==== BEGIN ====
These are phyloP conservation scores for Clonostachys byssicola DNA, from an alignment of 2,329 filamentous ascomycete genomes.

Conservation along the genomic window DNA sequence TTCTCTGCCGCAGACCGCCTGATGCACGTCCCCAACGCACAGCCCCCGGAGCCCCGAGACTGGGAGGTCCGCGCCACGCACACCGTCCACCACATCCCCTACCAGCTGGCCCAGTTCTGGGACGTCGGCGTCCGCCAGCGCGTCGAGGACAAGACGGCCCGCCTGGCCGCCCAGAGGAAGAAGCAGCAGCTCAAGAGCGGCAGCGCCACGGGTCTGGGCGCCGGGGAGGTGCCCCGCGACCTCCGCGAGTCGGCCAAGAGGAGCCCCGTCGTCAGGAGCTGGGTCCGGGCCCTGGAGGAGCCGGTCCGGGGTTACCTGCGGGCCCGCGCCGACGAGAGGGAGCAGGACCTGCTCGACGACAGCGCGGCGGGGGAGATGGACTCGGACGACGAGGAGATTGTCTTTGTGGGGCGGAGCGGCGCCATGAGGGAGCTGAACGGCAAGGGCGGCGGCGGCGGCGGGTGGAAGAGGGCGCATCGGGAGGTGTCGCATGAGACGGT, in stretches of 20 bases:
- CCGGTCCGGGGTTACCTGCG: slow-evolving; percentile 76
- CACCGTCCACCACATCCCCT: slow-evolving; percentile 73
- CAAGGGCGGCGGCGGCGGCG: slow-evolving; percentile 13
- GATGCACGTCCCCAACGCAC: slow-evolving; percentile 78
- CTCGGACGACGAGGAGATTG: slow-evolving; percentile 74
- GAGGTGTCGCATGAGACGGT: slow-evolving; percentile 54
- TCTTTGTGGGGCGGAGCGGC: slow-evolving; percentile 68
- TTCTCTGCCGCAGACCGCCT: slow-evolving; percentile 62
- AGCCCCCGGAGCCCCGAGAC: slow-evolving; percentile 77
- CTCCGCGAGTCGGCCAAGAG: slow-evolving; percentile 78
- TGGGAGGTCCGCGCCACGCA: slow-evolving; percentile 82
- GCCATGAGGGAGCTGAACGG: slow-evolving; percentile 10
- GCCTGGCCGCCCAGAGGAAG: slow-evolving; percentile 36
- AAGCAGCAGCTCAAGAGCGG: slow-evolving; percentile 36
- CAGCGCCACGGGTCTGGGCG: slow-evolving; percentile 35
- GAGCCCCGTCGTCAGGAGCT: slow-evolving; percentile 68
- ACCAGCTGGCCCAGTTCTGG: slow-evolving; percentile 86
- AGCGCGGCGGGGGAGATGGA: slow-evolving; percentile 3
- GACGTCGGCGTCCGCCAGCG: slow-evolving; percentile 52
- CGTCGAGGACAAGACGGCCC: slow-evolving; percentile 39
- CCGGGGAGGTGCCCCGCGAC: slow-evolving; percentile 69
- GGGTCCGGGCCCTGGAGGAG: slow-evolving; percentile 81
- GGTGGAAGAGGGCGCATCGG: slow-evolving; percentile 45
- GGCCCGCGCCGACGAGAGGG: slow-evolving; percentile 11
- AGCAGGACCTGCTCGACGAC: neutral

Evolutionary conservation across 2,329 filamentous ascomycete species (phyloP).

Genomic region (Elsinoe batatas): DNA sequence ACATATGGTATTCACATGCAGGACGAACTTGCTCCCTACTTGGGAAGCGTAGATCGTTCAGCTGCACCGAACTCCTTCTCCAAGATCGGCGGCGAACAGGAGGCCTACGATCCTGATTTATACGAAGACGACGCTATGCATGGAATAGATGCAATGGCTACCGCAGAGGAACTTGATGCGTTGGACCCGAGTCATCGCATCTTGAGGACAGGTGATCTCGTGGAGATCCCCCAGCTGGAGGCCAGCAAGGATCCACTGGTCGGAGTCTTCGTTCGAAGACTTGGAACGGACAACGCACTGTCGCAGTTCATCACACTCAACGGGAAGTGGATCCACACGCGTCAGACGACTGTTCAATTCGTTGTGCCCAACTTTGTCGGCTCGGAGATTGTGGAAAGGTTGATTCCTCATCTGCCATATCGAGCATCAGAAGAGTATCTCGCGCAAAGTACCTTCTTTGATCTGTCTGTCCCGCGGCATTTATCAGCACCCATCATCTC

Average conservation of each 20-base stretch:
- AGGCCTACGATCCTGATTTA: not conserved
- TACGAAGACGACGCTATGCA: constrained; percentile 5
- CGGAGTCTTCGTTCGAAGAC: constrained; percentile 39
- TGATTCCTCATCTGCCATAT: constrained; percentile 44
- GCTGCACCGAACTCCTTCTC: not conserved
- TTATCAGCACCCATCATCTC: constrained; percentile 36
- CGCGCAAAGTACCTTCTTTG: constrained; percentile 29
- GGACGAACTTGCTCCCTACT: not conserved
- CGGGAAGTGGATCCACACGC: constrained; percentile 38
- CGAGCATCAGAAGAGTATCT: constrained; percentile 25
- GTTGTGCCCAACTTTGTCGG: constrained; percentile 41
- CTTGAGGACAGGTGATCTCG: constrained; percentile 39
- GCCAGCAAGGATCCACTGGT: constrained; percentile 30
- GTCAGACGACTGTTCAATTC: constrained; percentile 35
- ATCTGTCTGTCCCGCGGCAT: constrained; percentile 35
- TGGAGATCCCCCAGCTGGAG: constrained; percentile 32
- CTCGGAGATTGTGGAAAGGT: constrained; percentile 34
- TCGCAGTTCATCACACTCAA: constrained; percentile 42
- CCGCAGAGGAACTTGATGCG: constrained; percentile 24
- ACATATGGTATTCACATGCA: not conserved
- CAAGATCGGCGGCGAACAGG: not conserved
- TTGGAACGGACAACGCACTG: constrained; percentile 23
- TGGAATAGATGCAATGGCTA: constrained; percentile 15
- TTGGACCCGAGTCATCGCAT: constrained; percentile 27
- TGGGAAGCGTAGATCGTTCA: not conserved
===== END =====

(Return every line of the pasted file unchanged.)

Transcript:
These are phyloP conservation scores for Clonostachys byssicola DNA, from an alignment of 2,329 filamentous ascomycete genomes.

Conservation along the genomic window DNA sequence TTCTCTGCCGCAGACCGCCTGATGCACGTCCCCAACGCACAGCCCCCGGAGCCCCGAGACTGGGAGGTCCGCGCCACGCACACCGTCCACCACATCCCCTACCAGCTGGCCCAGTTCTGGGACGTCGGCGTCCGCCAGCGCGTCGAGGACAAGACGGCCCGCCTGGCCGCCCAGAGGAAGAAGCAGCAGCTCAAGAGCGGCAGCGCCACGGGTCTGGGCGCCGGGGAGGTGCCCCGCGACCTCCGCGAGTCGGCCAAGAGGAGCCCCGTCGTCAGGAGCTGGGTCCGGGCCCTGGAGGAGCCGGTCCGGGGTTACCTGCGGGCCCGCGCCGACGAGAGGGAGCAGGACCTGCTCGACGACAGCGCGGCGGGGGAGATGGACTCGGACGACGAGGAGATTGTCTTTGTGGGGCGGAGCGGCGCCATGAGGGAGCTGAACGGCAAGGGCGGCGGCGGCGGCGGGTGGAAGAGGGCGCATCGGGAGGTGTCGCATGAGACGGT, in stretches of 20 bases:
- CCGGTCCGGGGTTACCTGCG: slow-evolving; percentile 76
- CACCGTCCACCACATCCCCT: slow-evolving; percentile 73
- CAAGGGCGGCGGCGGCGGCG: slow-evolving; percentile 13
- GATGCACGTCCCCAACGCAC: slow-evolving; percentile 78
- CTCGGACGACGAGGAGATTG: slow-evolving; percentile 74
- GAGGTGTCGCATGAGACGGT: slow-evolving; percentile 54
- TCTTTGTGGGGCGGAGCGGC: slow-evolving; percentile 68
- TTCTCTGCCGCAGACCGCCT: slow-evolving; percentile 62
- AGCCCCCGGAGCCCCGAGAC: slow-evolving; percentile 77
- CTCCGCGAGTCGGCCAAGAG: slow-evolving; percentile 78
- TGGGAGGTCCGCGCCACGCA: slow-evolving; percentile 82
- GCCATGAGGGAGCTGAACGG: slow-evolving; percentile 10
- GCCTGGCCGCCCAGAGGAAG: slow-evolving; percentile 36
- AAGCAGCAGCTCAAGAGCGG: slow-evolving; percentile 36
- CAGCGCCACGGGTCTGGGCG: slow-evolving; percentile 35
- GAGCCCCGTCGTCAGGAGCT: slow-evolving; percentile 68
- ACCAGCTGGCCCAGTTCTGG: slow-evolving; percentile 86
- AGCGCGGCGGGGGAGATGGA: slow-evolving; percentile 3
- GACGTCGGCGTCCGCCAGCG: slow-evolving; percentile 52
- CGTCGAGGACAAGACGGCCC: slow-evolving; percentile 39
- CCGGGGAGGTGCCCCGCGAC: slow-evolving; percentile 69
- GGGTCCGGGCCCTGGAGGAG: slow-evolving; percentile 81
- GGTGGAAGAGGGCGCATCGG: slow-evolving; percentile 45
- GGCCCGCGCCGACGAGAGGG: slow-evolving; percentile 11
- AGCAGGACCTGCTCGACGAC: neutral

Evolutionary conservation across 2,329 filamentous ascomycete species (phyloP).

Genomic region (Elsinoe batatas): DNA sequence ACATATGGTATTCACATGCAGGACGAACTTGCTCCCTACTTGGGAAGCGTAGATCGTTCAGCTGCACCGAACTCCTTCTCCAAGATCGGCGGCGAACAGGAGGCCTACGATCCTGATTTATACGAAGACGACGCTATGCATGGAATAGATGCAATGGCTACCGCAGAGGAACTTGATGCGTTGGACCCGAGTCATCGCATCTTGAGGACAGGTGATCTCGTGGAGATCCCCCAGCTGGAGGCCAGCAAGGATCCACTGGTCGGAGTCTTCGTTCGAAGACTTGGAACGGACAACGCACTGTCGCAGTTCATCACACTCAACGGGAAGTGGATCCACACGCGTCAGACGACTGTTCAATTCGTTGTGCCCAACTTTGTCGGCTCGGAGATTGTGGAAAGGTTGATTCCTCATCTGCCATATCGAGCATCAGAAGAGTATCTCGCGCAAAGTACCTTCTTTGATCTGTCTGTCCCGCGGCATTTATCAGCACCCATCATCTC

Average conservation of each 20-base stretch:
- AGGCCTACGATCCTGATTTA: not conserved
- TACGAAGACGACGCTATGCA: constrained; percentile 5
- CGGAGTCTTCGTTCGAAGAC: constrained; percentile 39
- TGATTCCTCATCTGCCATAT: constrained; percentile 44
- GCTGCACCGAACTCCTTCTC: not conserved
- TTATCAGCACCCATCATCTC: constrained; percentile 36
- CGCGCAAAGTACCTTCTTTG: constrained; percentile 29
- GGACGAACTTGCTCCCTACT: not conserved
- CGGGAAGTGGATCCACACGC: constrained; percentile 38
- CGAGCATCAGAAGAGTATCT: constrained; percentile 25
- GTTGTGCCCAACTTTGTCGG: constrained; percentile 41
- CTTGAGGACAGGTGATCTCG: constrained; percentile 39
- GCCAGCAAGGATCCACTGGT: constrained; percentile 30
- GTCAGACGACTGTTCAATTC: constrained; percentile 35
- ATCTGTCTGTCCCGCGGCAT: constrained; percentile 35
- TGGAGATCCCCCAGCTGGAG: constrained; percentile 32
- CTCGGAGATTGTGGAAAGGT: constrained; percentile 34
- TCGCAGTTCATCACACTCAA: constrained; percentile 42
- CCGCAGAGGAACTTGATGCG: constrained; percentile 24
- ACATATGGTATTCACATGCA: not conserved
- CAAGATCGGCGGCGAACAGG: not conserved
- TTGGAACGGACAACGCACTG: constrained; percentile 23
- TGGAATAGATGCAATGGCTA: constrained; percentile 15
- TTGGACCCGAGTCATCGCAT: constrained; percentile 27
- TGGGAAGCGTAGATCGTTCA: not conserved